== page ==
By Guest Blogger Pascal Deriot, Senior Analyst & Partner, WiMAX & LTE Equipment, Maravedis
In a recent interview, Sprint CEO Dan Hesse commented that not only was its network up and running, but its compelling and cool devices, such as dual-mode 3G/4G smartphones, will make WiMAX a successful adoption. On the same front, Clearwire CEO Bill Morrow explained that the second stage of Clearwire’s business model, targeting the PDA/smartphone market, is to happen in the second half of 2010. Although Yota has proved that smartphones can be a great vehicle to promote the fantastic bandwidth capability of the first 4G technology, we also project that the cost of the WiMAX platform is another angle that needs to be considered.
As previously seen in Wi-Fi or 3GPP/3GPP2 markets, WiMAX chipset vendors have leveraged their first or second generations to further reduce chipset costs by migrating to a smaller geometry process node, and/or by introducing monolithic dies. At the same time, new packaging approaches, such as System-in-Package and optimized Bill Of Material (BOM), have significantly reduced the footprint of the WiMAX platform, allowing device manufacturers to launch a new generation of products that are more appealing, integrated, and that combine 3G and 4G standards.
The new research report released by WCAI member Maravedis in partnership with Reveal Wireless, “WiMAX Wave2 Subscriber Station Chipset Vendors Competitive Analysis” provides a detailed comparison of the key WiMAX chipset vendors, identifying system architectures, estimating chipset and system BOM, and cost of available devices such as CPEs, USB dongles or Express Cards. One of the report’s major findings is that WiMAX mass-market adoption may require sub-US$10 chipsets that are power and performance optimized for each application-specific segment. Maravedis and Reveal Wireless have identified three chipset vendors best positioned to achieve the US$10 price target through base-band and RF monolithic die integration in 65-nm.
Although most of the available chipsets are not highly optimized because they were compelled to cover a broad range of application segments, an additional study revealed that device manufacturers could build a basic WiMAX USB dongle solution for as low as sub US$50, while maintaining healthy profit margins. The figure below presents the breakdown of the cost of the USB dongle: the electronic BOM (eBOM) is composed of all the platform components, excluding the chipset. A basic USB dongle platform can be divided into 3 main sub-systems: base-band, RF and power management sub-systems, bringing the component count to 150-200 components. The rBOM, also called sometimes mBOM, defines the mechanical Bill-Of-Material. It contains the non-electronic components such as connectors, USB plug, antennas, PCB, housing, shielding or screws. Our total manufacturing cost estimation includes the labor cost, profit and SG&A. According to our research the WiMAX chipset, by its complexity and silicon die size, represents 44% of the total cost.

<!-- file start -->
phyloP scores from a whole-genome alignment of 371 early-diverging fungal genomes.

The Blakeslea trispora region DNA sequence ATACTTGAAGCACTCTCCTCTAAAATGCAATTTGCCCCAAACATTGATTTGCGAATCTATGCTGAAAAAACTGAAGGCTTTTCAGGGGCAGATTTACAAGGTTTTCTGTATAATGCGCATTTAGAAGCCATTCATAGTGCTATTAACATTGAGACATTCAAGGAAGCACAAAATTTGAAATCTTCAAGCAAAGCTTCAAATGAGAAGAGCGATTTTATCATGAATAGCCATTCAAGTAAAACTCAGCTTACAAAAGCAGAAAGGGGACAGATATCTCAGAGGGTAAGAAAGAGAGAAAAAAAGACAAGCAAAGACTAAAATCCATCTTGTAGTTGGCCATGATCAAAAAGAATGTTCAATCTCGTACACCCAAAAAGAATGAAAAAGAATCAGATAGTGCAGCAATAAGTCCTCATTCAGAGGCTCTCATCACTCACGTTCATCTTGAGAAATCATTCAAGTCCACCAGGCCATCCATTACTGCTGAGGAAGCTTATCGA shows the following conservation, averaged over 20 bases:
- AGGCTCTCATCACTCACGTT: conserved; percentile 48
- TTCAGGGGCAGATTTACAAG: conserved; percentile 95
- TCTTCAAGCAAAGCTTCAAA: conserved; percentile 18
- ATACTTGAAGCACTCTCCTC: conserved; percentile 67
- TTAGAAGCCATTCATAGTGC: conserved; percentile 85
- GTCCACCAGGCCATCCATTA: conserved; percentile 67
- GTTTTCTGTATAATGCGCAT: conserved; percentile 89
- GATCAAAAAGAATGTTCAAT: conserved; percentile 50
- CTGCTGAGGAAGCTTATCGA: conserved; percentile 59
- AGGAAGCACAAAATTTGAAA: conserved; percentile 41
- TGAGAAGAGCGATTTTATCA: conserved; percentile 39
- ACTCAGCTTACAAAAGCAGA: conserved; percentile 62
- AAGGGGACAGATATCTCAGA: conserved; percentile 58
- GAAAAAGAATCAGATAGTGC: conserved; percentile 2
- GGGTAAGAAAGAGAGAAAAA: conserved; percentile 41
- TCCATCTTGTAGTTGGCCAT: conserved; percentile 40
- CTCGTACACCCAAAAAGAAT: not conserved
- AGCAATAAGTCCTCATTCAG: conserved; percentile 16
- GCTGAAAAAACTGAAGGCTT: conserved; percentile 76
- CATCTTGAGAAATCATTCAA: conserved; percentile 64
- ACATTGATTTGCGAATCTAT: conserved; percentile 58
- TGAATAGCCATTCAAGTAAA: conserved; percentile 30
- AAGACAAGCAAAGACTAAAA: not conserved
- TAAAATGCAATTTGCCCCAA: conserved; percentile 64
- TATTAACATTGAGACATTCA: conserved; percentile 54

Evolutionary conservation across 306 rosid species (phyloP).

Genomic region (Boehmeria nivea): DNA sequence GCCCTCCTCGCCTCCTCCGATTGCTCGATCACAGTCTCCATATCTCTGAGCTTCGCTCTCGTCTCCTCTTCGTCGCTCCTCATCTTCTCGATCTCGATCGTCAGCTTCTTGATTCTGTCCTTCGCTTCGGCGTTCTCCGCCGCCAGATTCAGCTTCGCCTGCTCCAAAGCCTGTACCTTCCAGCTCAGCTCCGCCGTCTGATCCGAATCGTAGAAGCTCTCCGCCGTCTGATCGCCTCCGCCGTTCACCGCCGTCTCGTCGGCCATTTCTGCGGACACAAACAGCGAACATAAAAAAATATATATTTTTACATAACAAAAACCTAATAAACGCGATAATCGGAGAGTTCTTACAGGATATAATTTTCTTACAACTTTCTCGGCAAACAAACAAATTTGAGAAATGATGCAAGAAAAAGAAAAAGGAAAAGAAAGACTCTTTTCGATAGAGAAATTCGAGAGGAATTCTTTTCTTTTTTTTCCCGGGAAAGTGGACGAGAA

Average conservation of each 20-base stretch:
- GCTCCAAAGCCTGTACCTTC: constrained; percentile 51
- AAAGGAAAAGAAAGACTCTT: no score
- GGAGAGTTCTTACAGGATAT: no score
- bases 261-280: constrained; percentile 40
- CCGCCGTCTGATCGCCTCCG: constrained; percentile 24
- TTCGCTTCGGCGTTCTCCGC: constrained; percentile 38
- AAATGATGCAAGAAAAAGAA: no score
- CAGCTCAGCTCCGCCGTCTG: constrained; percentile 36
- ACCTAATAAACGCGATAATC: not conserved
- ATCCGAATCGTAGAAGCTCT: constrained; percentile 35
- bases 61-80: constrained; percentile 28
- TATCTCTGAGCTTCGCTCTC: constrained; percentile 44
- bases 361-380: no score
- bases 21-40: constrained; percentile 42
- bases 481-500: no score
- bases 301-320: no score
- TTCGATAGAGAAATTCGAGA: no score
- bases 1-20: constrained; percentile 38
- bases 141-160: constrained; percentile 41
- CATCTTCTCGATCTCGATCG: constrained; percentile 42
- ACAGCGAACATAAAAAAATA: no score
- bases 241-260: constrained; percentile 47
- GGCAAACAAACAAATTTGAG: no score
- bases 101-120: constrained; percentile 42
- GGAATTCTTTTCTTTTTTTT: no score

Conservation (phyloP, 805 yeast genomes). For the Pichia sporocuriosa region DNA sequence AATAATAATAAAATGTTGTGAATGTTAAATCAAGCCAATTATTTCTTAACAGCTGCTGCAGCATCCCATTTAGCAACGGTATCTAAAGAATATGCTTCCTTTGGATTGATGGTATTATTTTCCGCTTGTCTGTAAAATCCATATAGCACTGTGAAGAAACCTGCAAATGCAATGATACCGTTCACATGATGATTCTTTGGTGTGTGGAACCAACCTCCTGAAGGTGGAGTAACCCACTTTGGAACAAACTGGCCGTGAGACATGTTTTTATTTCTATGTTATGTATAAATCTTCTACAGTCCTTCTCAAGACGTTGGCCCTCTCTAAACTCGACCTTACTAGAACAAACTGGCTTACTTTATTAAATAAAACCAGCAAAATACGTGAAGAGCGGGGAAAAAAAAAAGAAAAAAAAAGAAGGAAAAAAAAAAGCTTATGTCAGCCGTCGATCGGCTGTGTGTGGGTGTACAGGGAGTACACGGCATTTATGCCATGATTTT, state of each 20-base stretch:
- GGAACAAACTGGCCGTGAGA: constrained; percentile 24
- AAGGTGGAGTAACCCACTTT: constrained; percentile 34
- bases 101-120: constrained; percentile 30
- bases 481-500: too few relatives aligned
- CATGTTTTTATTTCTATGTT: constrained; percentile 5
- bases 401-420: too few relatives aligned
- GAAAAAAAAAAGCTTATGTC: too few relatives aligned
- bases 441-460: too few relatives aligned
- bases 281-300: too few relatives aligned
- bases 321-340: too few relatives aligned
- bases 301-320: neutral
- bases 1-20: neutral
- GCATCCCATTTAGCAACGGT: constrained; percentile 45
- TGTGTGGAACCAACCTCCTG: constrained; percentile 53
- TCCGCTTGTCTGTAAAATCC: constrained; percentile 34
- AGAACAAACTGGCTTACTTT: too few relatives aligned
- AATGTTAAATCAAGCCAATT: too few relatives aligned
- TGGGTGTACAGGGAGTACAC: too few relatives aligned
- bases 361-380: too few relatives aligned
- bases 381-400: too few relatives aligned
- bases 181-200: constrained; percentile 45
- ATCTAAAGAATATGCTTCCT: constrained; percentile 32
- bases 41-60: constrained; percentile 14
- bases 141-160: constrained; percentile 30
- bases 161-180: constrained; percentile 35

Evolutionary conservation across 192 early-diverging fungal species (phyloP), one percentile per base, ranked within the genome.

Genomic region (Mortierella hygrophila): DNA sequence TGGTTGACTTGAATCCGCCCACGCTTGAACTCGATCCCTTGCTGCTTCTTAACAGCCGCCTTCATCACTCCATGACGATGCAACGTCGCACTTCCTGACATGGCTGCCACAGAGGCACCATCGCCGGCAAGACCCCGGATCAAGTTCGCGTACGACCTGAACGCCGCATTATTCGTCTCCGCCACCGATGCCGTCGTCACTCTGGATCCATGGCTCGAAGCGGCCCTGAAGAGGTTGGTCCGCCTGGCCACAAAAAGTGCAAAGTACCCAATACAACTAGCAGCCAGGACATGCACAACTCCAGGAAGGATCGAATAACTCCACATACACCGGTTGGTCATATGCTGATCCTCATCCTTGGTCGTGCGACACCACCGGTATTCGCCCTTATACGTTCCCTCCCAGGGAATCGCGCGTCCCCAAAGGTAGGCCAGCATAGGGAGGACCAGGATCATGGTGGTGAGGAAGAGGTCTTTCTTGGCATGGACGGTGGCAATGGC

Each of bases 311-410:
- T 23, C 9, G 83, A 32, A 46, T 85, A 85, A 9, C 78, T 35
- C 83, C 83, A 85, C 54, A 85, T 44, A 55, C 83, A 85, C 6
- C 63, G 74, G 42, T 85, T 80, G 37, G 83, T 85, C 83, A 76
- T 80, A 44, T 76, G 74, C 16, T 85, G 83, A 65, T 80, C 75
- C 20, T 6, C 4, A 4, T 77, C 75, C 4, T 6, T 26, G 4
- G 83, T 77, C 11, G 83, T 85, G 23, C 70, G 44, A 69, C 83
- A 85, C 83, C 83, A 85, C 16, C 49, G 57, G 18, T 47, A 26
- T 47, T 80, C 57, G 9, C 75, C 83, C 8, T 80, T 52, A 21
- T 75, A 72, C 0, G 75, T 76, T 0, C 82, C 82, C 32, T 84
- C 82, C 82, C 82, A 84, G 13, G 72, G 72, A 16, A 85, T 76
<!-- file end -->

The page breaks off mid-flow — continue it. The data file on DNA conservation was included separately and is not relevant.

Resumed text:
Moreover, our analysis shows that a combination of an aggressive Bill-Of-Material reduction by 20-30%, combined with a second generation chipset and higher production volumes, could further shrink the cost of the USB dongle by roughly 20%, providing a sub-US$40 product in 2010 time-frame.
We believe that WiMAX mass-market adoption requires a ubiquitous coverage and technology maturity, a mixed portfolio of appealing, integrated and low cost devices, and competitive WiMAX chipsets. We have no doubt that all these ingredients will be ready next year contributing to a fantastic growth of the WiMAX market, in all regions.
MARAVEDIS is a leading analyst firm focusing on disruptive technologies including smart networks using WiMAX, IEEE, and 3GPP/LTE. For more information about Maravedis, please visit http://www.maravedis-bwa.com/ or contact firstname.lastname@example.org.